Being a client-server technology, in NX there two font servers involved:
a. The one that will be used by the X server, on the client
b. The one that will be used by the agent, on the NX server.
To change the one used by the X server on the client, please proceed in the usual way, modifying the configuration of the X server, for example in /etc/X11/xorg.conf or /etc/X11/XF86Config.
To change the font server used by the agent, please modify the AgentFontServer key in /usr/NX/etc/node.conf.
In order for the NX applications to use a font, the font must be available (and be compatible) on both the client and the server. Unfortunately the set of fonts that are available on the client are likely to differ from the set that is available on the server. The task of "publishing" the fonts that are shared between client and server is managed by the agent. At start-up, the agent queries the remote X server on the client to get the list of the available fonts. From that moment on, the agent will return to the application the only fonts that are known to be available on both the client and the server.
To be sure that both client and server share the same set of fonts it would be advisable to let the NX server and the X server on the client share the same X font server. This is easily achievable if client and server are on the same LAN but nearly impossible if they are connected over an Internet link. An easy solution is to tunnel the connection to the font server over the NX link. At the time of writing this functionality has not been implemented, yet, but it is planned for future releases.
Sharing the font server over the NX link would not solve all the problems. The overhead of handling these "X core fonts" (as opposed to RENDER fonts) would make NX far less usable due to the amount of round trips that would be exchanged between client and server to negotiate the use of these fonts. A much better solution is to let the applications running on the NX server use the advanced font handling capabilities built in the RENDER extension and its higher level companions, fontconfig, http://freedesktop.org/software/fontconfig , dealing with font discovery and configuration, and FreeType, http://freedesktop.org/Software/FreeType,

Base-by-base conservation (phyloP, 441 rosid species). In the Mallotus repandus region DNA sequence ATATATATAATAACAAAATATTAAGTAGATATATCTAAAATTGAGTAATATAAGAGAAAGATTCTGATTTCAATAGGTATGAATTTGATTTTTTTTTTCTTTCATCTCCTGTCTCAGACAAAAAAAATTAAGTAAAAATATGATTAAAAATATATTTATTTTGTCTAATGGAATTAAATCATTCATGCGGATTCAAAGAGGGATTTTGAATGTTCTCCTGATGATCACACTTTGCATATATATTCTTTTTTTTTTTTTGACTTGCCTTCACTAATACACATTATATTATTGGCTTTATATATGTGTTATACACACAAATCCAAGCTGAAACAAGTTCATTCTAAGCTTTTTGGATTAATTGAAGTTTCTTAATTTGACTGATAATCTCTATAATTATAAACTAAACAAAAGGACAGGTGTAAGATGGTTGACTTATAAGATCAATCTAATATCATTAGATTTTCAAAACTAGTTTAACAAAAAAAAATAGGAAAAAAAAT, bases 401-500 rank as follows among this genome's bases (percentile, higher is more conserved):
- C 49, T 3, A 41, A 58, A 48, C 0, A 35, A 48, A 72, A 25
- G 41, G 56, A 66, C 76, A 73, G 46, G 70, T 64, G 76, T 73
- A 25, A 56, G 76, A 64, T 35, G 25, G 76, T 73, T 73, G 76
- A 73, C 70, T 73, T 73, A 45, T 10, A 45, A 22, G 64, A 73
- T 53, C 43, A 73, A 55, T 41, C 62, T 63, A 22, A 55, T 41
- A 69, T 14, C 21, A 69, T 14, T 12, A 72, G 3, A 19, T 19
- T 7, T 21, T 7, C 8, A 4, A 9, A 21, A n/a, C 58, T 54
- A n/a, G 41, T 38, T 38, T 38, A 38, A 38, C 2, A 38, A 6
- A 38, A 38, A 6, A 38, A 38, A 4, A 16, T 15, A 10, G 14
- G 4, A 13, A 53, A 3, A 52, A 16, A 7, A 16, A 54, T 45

dealing with font rendering and display. These technologies are designed to make it possible to describe a font on the application server, instead of relying on the description of glyphs being stored on the client. This will progressively reduce the need to keep the fonts locally on the X server (them being accessed by a local storage or by means of a connection to a remote font server).
Currently, most applications only use server-side fonts and only a few of them still rely on the X core fonts stored on the client. Most modern Unix GUIs (KDE, GNOME) are fully capable of using FreeType fonts, with the added benefit of improved visual enhancements, like better scaling and subpixel anti-aliasing. That said, some applications (usually older applications, not written to leverage the services provided by the modern Unix GUIs) mandate the presence of a given font and will not work if such a font is not found. The effect is that the application will work perfectly when run on the local console on the NX server, but will fail to start or will work unpredictably when run through a NX session.
What to do if an application needs a special font and this font is not available on the client? You can easily overcome this limitation by following the instructions below:
- On the Linux platform:
Copy the font in the directory that gets searched by your X server at the startup of the workstation. The directory is usually "/usr/X11R6/lib/X11/fonts/" and add a new FontPath key in the "/etc/X11/XF86Config" file on the client. Please refer to the instructions provided by your Linux distributor for information on the exact file contatining the X server configuration and its syntax.
- On the Windows platform:
NOTE: This procedure only applies to NX Client 2.1.x and above for Windows. If you are using an earlier client, you must upgrade for this functionality to work.
Copy the font in the directory "C:\Program Files\NX Client for Windows\share\fonts\".
You will have to include the additional files that tell the X server which fonts are included in the directory. These files are usually named "fonts.dir", "fonts.alias" and "encodings.dir". In most cases it will be enough to copy the entire content of a font directory from the NX server installation to the client installation, including the additional files, to make it possible for the client to use the new font.